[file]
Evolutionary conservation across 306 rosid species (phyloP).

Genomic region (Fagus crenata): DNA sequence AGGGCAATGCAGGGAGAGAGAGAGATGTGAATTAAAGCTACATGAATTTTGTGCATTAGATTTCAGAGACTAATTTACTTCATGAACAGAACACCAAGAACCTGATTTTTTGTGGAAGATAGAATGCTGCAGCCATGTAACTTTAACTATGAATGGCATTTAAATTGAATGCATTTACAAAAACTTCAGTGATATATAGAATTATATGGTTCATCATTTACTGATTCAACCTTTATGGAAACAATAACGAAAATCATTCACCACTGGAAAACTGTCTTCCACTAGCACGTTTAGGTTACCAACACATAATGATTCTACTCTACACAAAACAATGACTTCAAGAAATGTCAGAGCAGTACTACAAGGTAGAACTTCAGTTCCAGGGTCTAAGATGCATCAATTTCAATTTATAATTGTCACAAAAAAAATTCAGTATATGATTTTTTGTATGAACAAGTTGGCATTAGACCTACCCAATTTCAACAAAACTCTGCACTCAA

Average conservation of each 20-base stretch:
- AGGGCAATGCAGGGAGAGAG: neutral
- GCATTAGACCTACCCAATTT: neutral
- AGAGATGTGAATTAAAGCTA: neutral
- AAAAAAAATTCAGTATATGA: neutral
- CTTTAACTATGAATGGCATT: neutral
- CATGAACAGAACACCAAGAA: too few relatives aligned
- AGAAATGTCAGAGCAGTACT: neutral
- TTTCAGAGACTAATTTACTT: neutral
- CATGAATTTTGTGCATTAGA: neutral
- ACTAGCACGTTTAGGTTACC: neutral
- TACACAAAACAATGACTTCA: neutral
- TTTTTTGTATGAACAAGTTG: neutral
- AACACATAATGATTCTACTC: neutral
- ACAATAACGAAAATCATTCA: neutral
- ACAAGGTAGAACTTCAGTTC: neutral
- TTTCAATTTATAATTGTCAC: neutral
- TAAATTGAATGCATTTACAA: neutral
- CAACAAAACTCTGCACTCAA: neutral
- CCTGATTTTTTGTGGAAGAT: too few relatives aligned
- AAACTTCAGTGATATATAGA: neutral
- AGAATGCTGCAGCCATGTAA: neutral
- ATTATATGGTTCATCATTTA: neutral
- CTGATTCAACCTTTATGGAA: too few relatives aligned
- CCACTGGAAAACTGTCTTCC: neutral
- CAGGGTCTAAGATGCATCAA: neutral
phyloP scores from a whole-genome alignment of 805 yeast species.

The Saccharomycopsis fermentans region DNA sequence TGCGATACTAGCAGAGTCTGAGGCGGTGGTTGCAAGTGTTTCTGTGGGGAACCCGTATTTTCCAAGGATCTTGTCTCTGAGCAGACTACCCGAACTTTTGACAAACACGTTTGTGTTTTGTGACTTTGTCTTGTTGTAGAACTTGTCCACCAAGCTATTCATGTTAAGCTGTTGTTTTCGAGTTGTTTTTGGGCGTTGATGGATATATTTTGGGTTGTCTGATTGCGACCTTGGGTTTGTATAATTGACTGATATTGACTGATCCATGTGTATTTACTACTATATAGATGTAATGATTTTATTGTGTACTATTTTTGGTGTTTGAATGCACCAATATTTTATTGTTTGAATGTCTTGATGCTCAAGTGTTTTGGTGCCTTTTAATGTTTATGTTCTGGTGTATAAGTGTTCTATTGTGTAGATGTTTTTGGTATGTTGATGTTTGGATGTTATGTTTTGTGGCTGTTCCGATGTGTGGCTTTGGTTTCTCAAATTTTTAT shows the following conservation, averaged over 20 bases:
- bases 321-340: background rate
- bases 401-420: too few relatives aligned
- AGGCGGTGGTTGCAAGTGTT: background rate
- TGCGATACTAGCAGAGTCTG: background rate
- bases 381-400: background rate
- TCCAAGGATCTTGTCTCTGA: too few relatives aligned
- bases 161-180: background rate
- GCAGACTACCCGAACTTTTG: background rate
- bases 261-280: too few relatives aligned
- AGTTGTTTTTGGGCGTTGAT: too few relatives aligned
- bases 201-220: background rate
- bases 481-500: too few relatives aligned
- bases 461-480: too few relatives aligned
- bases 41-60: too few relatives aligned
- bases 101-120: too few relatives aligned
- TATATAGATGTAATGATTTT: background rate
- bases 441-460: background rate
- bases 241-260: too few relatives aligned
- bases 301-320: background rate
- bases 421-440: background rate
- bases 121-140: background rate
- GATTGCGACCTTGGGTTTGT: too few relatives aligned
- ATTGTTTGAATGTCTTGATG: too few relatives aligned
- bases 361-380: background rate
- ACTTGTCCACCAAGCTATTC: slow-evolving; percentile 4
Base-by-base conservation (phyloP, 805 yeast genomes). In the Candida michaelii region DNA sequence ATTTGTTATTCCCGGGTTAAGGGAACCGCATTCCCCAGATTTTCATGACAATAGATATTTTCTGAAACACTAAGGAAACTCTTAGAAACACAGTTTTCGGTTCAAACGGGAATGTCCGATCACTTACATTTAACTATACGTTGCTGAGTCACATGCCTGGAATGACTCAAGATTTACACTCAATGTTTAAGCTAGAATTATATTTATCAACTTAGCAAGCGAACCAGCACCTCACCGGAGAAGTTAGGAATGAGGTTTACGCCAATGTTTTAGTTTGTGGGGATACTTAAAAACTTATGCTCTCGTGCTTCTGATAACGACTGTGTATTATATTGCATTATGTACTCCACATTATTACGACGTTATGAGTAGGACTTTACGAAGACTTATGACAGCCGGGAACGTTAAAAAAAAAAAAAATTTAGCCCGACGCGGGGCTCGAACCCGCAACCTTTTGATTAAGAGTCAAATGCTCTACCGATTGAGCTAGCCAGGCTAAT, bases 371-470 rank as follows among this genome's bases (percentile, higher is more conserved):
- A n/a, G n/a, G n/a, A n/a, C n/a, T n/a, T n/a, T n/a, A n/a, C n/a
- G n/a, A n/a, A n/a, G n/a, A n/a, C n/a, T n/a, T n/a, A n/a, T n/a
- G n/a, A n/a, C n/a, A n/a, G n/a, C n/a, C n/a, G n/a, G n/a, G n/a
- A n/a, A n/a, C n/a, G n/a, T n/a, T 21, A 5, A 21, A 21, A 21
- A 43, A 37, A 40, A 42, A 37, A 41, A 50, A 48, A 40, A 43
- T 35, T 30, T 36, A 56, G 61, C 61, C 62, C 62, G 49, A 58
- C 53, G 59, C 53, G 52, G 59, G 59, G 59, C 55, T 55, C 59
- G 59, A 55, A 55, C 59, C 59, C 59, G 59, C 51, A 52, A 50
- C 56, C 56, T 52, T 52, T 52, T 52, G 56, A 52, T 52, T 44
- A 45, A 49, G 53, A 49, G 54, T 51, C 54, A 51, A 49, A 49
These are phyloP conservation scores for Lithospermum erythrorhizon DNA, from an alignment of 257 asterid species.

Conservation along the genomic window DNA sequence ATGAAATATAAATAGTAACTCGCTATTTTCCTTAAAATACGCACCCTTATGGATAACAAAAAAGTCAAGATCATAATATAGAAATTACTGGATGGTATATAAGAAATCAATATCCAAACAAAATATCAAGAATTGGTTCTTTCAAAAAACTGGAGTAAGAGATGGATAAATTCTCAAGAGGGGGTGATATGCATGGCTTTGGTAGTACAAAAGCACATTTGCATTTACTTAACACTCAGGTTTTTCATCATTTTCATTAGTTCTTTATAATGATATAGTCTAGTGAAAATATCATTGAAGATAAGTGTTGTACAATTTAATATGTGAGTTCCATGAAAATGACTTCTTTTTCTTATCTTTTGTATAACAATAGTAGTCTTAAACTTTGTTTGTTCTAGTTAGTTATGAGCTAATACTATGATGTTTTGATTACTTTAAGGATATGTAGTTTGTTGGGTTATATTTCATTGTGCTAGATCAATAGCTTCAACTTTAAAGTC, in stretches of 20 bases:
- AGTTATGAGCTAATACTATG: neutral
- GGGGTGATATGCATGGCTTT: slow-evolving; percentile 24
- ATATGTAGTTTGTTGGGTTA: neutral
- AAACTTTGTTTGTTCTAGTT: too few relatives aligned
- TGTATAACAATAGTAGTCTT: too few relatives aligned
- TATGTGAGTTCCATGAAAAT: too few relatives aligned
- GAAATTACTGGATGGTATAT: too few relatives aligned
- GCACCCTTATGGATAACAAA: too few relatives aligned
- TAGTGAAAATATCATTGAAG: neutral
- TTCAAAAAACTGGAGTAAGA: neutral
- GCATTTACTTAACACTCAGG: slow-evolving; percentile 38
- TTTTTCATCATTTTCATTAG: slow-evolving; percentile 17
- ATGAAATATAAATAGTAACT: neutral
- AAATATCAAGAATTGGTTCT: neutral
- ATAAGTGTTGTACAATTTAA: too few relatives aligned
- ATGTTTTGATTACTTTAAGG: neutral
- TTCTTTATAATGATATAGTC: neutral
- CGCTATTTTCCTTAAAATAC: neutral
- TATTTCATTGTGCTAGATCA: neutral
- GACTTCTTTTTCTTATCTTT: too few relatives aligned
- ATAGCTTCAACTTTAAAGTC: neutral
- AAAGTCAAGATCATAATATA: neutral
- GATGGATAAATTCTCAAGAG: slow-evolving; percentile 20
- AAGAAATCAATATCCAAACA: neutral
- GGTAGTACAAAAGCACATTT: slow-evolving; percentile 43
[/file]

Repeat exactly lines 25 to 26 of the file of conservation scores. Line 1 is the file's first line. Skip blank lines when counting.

- ATTATATGGTTCATCATTTA: neutral
- CTGATTCAACCTTTATGGAA: too few relatives aligned